The photograph on Twitter showed a lineup of Hermitage bottles. The caption read "Liquid Rock."
This was obviously meant to laud the mineral character that famously runs through great Hermitage reds, made from Syrah on granite slopes. I get it. Minerality is the flavor darling of the moment in wine. We may not agree on exactly what it is—a whiff of the aroma we get off of wet pavement? River stones? That bricklike character that basalt rocks can give off? Or maybe just a vibrancy that comes from high acidity? But wines that have it get extra kudos from many sommeliers and wine writers, including me.
On the other hand, anyone who isn't a wine insider might wonder if that can possibly be good. It certainly would not make my cousin Morty want to drink the wine. Or, probably, most anyone who has not passed a course in advanced winespeak.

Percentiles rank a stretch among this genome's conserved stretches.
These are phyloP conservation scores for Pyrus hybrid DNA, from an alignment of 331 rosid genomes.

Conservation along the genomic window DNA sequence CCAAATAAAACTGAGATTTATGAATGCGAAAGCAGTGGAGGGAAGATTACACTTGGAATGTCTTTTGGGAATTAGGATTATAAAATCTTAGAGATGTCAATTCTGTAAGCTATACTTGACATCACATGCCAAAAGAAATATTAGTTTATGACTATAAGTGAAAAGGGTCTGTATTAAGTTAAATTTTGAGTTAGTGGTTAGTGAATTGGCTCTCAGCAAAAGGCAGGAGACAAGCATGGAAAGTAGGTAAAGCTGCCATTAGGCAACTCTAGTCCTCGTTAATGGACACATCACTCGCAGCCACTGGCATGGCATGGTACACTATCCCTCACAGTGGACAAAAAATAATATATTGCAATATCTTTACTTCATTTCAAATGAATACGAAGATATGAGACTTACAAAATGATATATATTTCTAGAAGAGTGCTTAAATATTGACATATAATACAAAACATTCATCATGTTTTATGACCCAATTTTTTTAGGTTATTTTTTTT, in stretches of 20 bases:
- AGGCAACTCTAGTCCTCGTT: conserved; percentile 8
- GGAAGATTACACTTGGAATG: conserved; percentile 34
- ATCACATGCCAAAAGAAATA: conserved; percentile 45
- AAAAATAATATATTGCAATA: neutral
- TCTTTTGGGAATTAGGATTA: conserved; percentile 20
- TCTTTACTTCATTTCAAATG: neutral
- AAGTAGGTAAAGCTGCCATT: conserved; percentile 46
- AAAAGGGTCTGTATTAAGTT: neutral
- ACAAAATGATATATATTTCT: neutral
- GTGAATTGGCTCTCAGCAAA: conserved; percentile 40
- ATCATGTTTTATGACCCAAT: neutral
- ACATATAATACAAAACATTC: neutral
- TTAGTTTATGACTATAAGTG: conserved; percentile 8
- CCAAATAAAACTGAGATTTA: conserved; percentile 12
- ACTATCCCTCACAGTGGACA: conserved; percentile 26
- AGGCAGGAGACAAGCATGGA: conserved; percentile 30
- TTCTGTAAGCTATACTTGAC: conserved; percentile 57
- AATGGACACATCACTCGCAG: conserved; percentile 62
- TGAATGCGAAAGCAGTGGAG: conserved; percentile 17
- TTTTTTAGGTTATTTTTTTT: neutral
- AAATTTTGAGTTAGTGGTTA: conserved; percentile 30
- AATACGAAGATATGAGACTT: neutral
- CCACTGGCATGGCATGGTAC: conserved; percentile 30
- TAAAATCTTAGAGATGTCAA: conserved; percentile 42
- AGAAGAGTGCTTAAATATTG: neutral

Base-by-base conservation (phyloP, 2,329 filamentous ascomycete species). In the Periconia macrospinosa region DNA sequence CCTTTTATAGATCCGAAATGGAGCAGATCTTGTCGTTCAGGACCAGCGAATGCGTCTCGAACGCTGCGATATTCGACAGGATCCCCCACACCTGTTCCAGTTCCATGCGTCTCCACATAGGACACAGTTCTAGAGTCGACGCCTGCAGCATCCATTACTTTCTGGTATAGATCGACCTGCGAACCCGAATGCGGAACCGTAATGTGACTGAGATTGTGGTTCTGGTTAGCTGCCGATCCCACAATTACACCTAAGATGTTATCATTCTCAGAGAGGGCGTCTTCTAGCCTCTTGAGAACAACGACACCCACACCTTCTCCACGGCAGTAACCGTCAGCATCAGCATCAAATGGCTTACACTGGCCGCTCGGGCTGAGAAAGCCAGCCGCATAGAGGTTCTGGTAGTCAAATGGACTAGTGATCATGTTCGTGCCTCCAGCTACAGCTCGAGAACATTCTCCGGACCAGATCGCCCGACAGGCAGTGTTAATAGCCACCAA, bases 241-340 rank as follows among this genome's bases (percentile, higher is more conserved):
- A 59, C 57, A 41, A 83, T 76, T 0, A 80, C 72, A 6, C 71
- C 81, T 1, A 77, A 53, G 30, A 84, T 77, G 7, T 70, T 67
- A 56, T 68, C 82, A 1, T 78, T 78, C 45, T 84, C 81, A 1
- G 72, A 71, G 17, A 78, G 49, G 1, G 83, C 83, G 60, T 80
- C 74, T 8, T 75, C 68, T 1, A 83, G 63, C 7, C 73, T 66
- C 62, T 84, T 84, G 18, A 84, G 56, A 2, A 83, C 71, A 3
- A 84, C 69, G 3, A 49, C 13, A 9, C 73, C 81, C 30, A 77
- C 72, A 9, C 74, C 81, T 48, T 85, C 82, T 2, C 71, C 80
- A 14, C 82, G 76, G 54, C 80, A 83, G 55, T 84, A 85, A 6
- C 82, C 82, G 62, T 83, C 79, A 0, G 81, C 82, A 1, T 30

Mineral aromatics are just one of a whole range of flavors usually lumped under the more general categories of "savory" or "earthy" that wine geeks love but leave regular folks wondering what we're talking about.
I always have a conversation with myself about how specific I need to be when I detect these characteristics. Do I really need to specify in a published tasting note what sort of gamy flavor I find when it's just a grace note, or is it enough to note that there's a hint of gamy or meaty character? It's not just gaminess. Should I mention that the herbal aromatics have tipped over into a hint of rotten salad, especially if the overall effect of the wine is positive?
For me, what matters is how prevalent that flavor might be. If I had to tease it out from a range of background characteristics, it's probably not worth mentioning because it might convey a negative association when I really like the wine. Better to keep it general, and focus on what distinguishes the wine from its peers. Usually it's the sense of harmony and expressiveness that matters, not a specific flavor.
How about you? Do you find these associations off-putting or exciting?